What do you guys think of these artists? I remember the Gates made me walk to parts of Central Park I never would have gone to.They made the white snow and brownish gray of Manhattan look like a canvas.The wind was the paintbrush manipulating the color, the fabric hanging from each saffron colored arch was the paint.
They made thousands of people feel connected.You walked like an explorer.The color changed your mood.You saw people up ahead of you. Likewise, the people behind you saw you ahead of them.For a few weeks our perceptions of the park and of the other park goers were altered.It was as if we were all swimming in the same current.
I never expected to meet these two, and I never expected that the experience would leave such a deep and lasting impression on me. Thank you Jeanne-Claude... I'll never forget you. Rest in peace.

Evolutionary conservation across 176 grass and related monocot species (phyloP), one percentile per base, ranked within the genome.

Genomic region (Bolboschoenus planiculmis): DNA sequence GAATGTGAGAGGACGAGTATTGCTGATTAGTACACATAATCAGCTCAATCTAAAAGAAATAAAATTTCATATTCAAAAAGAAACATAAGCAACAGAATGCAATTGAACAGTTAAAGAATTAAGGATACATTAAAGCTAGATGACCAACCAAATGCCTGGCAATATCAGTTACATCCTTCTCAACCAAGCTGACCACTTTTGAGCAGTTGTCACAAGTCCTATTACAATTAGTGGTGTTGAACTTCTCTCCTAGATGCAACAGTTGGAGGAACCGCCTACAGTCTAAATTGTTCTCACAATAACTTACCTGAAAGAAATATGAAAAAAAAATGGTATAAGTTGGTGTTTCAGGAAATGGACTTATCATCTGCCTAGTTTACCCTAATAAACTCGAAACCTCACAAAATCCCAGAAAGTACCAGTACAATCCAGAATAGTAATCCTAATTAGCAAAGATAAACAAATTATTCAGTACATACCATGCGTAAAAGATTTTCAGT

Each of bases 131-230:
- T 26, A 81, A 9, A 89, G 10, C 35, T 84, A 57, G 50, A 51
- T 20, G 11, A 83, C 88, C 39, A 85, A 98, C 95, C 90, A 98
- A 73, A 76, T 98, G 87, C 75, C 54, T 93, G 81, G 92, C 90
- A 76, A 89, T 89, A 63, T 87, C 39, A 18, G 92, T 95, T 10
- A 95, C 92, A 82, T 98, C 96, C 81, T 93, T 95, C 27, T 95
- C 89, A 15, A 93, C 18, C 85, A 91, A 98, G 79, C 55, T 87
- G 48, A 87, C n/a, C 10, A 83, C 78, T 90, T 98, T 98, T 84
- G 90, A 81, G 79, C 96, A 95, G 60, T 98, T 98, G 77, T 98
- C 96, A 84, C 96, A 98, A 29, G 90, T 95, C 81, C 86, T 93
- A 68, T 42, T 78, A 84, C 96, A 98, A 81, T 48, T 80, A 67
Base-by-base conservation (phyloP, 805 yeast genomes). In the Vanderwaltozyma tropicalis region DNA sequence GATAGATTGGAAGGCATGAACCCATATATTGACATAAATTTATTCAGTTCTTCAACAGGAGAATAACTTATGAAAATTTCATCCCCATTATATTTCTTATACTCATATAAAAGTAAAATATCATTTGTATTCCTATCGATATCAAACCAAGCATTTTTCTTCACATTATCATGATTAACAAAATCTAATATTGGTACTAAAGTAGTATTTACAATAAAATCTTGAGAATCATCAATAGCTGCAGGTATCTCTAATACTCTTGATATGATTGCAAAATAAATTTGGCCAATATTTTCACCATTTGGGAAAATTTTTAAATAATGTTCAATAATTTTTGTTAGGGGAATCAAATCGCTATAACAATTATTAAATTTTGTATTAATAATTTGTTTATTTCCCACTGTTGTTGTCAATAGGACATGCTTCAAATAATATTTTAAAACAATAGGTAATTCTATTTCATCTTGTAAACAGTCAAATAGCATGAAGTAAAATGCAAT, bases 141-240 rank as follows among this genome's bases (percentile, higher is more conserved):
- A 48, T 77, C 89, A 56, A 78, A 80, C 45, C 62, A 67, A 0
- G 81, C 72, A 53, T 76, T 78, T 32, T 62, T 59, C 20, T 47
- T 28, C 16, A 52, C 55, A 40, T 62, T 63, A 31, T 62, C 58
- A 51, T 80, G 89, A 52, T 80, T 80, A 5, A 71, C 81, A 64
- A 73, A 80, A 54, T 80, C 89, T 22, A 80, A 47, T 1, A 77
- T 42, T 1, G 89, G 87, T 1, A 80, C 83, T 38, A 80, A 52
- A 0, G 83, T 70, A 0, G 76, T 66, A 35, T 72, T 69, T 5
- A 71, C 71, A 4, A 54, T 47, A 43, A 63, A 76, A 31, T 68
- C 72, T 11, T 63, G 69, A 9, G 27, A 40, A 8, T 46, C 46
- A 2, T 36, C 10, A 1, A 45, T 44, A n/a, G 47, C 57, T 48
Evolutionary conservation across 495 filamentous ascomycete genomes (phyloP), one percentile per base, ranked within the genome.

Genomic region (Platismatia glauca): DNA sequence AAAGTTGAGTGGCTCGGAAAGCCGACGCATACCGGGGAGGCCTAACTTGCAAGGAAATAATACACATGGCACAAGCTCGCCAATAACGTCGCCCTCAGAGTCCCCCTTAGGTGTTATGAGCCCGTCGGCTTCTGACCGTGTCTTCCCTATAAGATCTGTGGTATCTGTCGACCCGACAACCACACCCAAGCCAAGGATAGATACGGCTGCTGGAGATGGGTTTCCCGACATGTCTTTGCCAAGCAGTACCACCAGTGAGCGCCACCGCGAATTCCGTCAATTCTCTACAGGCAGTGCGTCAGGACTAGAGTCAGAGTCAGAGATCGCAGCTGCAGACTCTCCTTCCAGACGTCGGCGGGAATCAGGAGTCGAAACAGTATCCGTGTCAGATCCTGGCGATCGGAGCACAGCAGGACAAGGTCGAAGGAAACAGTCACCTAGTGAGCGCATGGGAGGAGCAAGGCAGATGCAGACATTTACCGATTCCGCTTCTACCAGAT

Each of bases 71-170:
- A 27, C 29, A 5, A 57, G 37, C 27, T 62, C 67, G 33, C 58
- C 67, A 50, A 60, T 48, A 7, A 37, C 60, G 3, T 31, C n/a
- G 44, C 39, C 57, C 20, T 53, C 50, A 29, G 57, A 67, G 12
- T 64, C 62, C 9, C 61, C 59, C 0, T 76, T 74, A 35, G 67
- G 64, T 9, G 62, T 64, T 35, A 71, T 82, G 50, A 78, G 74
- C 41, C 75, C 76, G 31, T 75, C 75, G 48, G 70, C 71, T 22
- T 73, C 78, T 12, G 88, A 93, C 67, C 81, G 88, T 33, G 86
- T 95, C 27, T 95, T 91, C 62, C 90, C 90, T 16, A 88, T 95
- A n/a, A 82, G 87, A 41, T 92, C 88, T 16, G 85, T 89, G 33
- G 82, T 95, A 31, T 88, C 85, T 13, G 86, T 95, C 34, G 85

I'm running to a pool party for Nicole. I don't want to go 3+ days without posting. I'll likely do some polishing on this entry tonight. For now, let me share some images I've been wanting to post. Click on each photo for its full splendor.
One of my favorite photographers is Carlo Van de Roer. I can't remember how I was introduced to him. I believe it was when I spent time in Jen Bekman's gallery in Manhattan, back when I was friendly with Amy Ross. I must have come across Carlo's work then. He was one of Jen's "hot shots" right around the time Amy had a show there.
Carlo, in my experience, has been a very cool guy. This comes as no surprise, because his images are some of the most cooling, soothing, breathtaking scenes of humans interacting with water. The hues are ghostly in all of them. Carlo makes me feel as if I've taken a swim.